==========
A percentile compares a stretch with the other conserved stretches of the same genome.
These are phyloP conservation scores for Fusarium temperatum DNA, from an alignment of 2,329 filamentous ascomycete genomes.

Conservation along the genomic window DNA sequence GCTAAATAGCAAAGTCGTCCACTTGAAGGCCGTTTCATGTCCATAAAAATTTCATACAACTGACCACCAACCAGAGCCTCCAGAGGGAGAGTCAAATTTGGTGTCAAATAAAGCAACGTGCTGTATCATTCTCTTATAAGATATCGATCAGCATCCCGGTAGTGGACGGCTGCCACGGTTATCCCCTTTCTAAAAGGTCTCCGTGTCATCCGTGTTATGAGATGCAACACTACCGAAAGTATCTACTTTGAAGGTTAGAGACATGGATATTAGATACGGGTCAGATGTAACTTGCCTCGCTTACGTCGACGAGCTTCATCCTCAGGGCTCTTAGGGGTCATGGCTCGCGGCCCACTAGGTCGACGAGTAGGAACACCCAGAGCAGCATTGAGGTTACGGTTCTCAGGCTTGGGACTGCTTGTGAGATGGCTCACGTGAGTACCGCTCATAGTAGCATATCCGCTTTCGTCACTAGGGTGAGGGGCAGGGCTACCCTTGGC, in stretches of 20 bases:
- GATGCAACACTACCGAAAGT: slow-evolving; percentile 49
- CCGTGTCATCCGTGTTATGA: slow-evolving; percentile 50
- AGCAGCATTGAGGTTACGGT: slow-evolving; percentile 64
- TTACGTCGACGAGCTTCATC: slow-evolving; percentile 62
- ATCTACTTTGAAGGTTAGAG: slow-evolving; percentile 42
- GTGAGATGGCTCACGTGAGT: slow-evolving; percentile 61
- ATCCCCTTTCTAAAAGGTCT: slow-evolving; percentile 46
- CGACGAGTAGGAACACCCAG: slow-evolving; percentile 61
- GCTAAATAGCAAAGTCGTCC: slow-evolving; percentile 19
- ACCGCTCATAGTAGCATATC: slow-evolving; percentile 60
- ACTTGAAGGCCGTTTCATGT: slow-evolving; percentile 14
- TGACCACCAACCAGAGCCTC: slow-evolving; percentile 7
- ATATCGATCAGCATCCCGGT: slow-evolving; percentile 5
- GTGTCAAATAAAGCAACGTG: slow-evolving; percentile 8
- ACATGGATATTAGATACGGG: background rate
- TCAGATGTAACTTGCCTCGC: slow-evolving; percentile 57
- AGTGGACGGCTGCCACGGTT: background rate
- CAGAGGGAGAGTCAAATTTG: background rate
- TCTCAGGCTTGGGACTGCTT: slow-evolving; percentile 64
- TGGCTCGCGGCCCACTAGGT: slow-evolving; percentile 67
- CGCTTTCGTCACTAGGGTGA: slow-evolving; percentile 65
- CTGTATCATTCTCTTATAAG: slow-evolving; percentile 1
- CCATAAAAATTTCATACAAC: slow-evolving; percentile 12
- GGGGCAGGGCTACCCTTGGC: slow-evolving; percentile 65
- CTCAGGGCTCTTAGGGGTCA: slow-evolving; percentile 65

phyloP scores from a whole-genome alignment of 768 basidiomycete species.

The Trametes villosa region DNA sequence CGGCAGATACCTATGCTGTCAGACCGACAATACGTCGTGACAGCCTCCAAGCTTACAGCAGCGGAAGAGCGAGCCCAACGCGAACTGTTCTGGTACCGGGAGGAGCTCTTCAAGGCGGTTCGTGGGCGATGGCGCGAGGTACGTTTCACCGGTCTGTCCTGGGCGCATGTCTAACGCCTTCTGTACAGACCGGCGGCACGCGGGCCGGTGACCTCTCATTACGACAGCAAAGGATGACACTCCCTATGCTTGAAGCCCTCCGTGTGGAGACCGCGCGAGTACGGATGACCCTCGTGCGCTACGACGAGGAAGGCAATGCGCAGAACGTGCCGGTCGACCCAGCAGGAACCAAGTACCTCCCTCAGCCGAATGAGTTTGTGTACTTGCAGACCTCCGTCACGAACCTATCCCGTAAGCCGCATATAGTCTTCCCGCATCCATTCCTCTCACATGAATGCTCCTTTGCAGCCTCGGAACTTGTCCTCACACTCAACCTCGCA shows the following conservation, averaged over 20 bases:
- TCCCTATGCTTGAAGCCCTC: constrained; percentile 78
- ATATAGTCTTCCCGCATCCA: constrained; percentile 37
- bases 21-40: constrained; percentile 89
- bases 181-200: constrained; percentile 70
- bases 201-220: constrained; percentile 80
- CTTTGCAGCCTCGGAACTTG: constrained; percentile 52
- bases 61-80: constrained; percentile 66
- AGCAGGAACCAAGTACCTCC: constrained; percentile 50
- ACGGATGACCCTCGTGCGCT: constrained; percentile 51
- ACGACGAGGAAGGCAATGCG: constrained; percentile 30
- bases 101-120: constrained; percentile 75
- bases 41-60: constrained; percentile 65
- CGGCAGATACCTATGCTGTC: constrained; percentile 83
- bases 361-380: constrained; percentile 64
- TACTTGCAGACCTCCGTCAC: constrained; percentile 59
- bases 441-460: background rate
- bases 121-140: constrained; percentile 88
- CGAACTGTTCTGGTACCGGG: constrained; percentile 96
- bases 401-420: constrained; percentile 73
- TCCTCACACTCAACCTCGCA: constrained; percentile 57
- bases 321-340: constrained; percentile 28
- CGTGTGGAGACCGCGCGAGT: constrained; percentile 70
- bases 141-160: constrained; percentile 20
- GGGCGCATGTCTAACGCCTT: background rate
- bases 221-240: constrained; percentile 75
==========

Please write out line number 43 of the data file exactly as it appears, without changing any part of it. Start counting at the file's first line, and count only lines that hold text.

- CGGCAGATACCTATGCTGTC: constrained; percentile 83